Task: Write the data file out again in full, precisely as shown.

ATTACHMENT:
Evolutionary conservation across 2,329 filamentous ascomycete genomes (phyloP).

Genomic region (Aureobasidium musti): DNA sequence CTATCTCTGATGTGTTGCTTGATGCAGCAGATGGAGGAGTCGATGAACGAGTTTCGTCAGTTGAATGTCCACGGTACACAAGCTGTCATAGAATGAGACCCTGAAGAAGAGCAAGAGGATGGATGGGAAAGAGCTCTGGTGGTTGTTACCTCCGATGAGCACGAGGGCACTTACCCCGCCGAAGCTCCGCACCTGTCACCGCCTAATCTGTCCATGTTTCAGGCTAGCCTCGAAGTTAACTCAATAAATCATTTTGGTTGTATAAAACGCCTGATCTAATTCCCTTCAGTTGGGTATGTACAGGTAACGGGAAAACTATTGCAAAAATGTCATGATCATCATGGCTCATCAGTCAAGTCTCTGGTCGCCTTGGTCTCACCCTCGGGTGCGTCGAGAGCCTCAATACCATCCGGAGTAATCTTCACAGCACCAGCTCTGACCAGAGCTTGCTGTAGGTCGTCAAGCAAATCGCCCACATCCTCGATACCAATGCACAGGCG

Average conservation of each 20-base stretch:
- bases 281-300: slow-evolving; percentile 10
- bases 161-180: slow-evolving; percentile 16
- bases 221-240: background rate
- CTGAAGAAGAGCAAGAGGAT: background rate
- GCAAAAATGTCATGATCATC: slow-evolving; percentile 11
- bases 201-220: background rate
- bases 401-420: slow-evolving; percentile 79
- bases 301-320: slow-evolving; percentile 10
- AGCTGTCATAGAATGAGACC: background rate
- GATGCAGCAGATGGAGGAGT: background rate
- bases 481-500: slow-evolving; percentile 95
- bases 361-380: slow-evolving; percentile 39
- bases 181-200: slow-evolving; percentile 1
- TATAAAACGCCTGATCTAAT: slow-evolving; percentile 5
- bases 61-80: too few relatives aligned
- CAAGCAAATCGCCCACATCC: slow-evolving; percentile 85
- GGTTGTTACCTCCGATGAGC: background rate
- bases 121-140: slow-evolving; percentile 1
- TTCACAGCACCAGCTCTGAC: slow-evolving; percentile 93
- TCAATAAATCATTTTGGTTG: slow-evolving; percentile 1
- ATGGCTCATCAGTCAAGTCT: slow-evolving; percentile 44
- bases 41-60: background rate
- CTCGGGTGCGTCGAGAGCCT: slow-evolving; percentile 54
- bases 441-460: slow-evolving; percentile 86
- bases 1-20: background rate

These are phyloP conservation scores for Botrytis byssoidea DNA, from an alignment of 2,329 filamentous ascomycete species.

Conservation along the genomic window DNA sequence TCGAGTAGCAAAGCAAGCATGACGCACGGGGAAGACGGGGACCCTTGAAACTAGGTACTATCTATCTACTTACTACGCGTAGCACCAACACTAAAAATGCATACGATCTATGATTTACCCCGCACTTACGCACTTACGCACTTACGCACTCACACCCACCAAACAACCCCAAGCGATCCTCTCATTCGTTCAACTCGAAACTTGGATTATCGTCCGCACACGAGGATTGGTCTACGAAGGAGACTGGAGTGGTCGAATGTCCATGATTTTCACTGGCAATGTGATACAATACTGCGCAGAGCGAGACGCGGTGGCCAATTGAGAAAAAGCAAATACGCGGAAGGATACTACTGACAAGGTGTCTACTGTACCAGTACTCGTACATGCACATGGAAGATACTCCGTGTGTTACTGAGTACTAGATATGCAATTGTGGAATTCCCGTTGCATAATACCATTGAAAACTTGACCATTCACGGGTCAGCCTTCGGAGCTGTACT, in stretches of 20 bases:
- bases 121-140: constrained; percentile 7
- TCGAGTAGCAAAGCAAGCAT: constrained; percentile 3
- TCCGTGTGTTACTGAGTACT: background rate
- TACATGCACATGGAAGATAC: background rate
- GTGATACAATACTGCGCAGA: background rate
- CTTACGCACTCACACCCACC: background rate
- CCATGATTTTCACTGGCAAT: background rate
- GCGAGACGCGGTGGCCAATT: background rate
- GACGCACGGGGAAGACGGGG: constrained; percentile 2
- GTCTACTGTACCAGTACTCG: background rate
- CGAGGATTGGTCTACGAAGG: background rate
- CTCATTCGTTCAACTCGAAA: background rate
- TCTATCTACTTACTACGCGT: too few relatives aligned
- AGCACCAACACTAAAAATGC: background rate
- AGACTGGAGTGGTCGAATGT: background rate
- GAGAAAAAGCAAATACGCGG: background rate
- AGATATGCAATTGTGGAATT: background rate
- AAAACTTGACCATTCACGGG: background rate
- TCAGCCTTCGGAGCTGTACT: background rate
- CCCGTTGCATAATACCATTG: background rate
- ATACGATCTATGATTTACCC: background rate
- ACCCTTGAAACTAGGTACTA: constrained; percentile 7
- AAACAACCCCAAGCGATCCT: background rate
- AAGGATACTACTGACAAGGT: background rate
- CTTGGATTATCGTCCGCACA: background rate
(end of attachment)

Evolutionary conservation across 2,329 filamentous ascomycete genomes (phyloP).

Genomic region (Aureobasidium musti): DNA sequence CTATCTCTGATGTGTTGCTTGATGCAGCAGATGGAGGAGTCGATGAACGAGTTTCGTCAGTTGAATGTCCACGGTACACAAGCTGTCATAGAATGAGACCCTGAAGAAGAGCAAGAGGATGGATGGGAAAGAGCTCTGGTGGTTGTTACCTCCGATGAGCACGAGGGCACTTACCCCGCCGAAGCTCCGCACCTGTCACCGCCTAATCTGTCCATGTTTCAGGCTAGCCTCGAAGTTAACTCAATAAATCATTTTGGTTGTATAAAACGCCTGATCTAATTCCCTTCAGTTGGGTATGTACAGGTAACGGGAAAACTATTGCAAAAATGTCATGATCATCATGGCTCATCAGTCAAGTCTCTGGTCGCCTTGGTCTCACCCTCGGGTGCGTCGAGAGCCTCAATACCATCCGGAGTAATCTTCACAGCACCAGCTCTGACCAGAGCTTGCTGTAGGTCGTCAAGCAAATCGCCCACATCCTCGATACCAATGCACAGGCG

Average conservation of each 20-base stretch:
- bases 281-300: slow-evolving; percentile 10
- bases 161-180: slow-evolving; percentile 16
- bases 221-240: background rate
- CTGAAGAAGAGCAAGAGGAT: background rate
- GCAAAAATGTCATGATCATC: slow-evolving; percentile 11
- bases 201-220: background rate
- bases 401-420: slow-evolving; percentile 79
- bases 301-320: slow-evolving; percentile 10
- AGCTGTCATAGAATGAGACC: background rate
- GATGCAGCAGATGGAGGAGT: background rate
- bases 481-500: slow-evolving; percentile 95
- bases 361-380: slow-evolving; percentile 39
- bases 181-200: slow-evolving; percentile 1
- TATAAAACGCCTGATCTAAT: slow-evolving; percentile 5
- bases 61-80: too few relatives aligned
- CAAGCAAATCGCCCACATCC: slow-evolving; percentile 85
- GGTTGTTACCTCCGATGAGC: background rate
- bases 121-140: slow-evolving; percentile 1
- TTCACAGCACCAGCTCTGAC: slow-evolving; percentile 93
- TCAATAAATCATTTTGGTTG: slow-evolving; percentile 1
- ATGGCTCATCAGTCAAGTCT: slow-evolving; percentile 44
- bases 41-60: background rate
- CTCGGGTGCGTCGAGAGCCT: slow-evolving; percentile 54
- bases 441-460: slow-evolving; percentile 86
- bases 1-20: background rate

These are phyloP conservation scores for Botrytis byssoidea DNA, from an alignment of 2,329 filamentous ascomycete species.

Conservation along the genomic window DNA sequence TCGAGTAGCAAAGCAAGCATGACGCACGGGGAAGACGGGGACCCTTGAAACTAGGTACTATCTATCTACTTACTACGCGTAGCACCAACACTAAAAATGCATACGATCTATGATTTACCCCGCACTTACGCACTTACGCACTTACGCACTCACACCCACCAAACAACCCCAAGCGATCCTCTCATTCGTTCAACTCGAAACTTGGATTATCGTCCGCACACGAGGATTGGTCTACGAAGGAGACTGGAGTGGTCGAATGTCCATGATTTTCACTGGCAATGTGATACAATACTGCGCAGAGCGAGACGCGGTGGCCAATTGAGAAAAAGCAAATACGCGGAAGGATACTACTGACAAGGTGTCTACTGTACCAGTACTCGTACATGCACATGGAAGATACTCCGTGTGTTACTGAGTACTAGATATGCAATTGTGGAATTCCCGTTGCATAATACCATTGAAAACTTGACCATTCACGGGTCAGCCTTCGGAGCTGTACT, in stretches of 20 bases:
- bases 121-140: constrained; percentile 7
- TCGAGTAGCAAAGCAAGCAT: constrained; percentile 3
- TCCGTGTGTTACTGAGTACT: background rate
- TACATGCACATGGAAGATAC: background rate
- GTGATACAATACTGCGCAGA: background rate
- CTTACGCACTCACACCCACC: background rate
- CCATGATTTTCACTGGCAAT: background rate
- GCGAGACGCGGTGGCCAATT: background rate
- GACGCACGGGGAAGACGGGG: constrained; percentile 2
- GTCTACTGTACCAGTACTCG: background rate
- CGAGGATTGGTCTACGAAGG: background rate
- CTCATTCGTTCAACTCGAAA: background rate
- TCTATCTACTTACTACGCGT: too few relatives aligned
- AGCACCAACACTAAAAATGC: background rate
- AGACTGGAGTGGTCGAATGT: background rate
- GAGAAAAAGCAAATACGCGG: background rate
- AGATATGCAATTGTGGAATT: background rate
- AAAACTTGACCATTCACGGG: background rate
- TCAGCCTTCGGAGCTGTACT: background rate
- CCCGTTGCATAATACCATTG: background rate
- ATACGATCTATGATTTACCC: background rate
- ACCCTTGAAACTAGGTACTA: constrained; percentile 7
- AAACAACCCCAAGCGATCCT: background rate
- AAGGATACTACTGACAAGGT: background rate
- CTTGGATTATCGTCCGCACA: background rate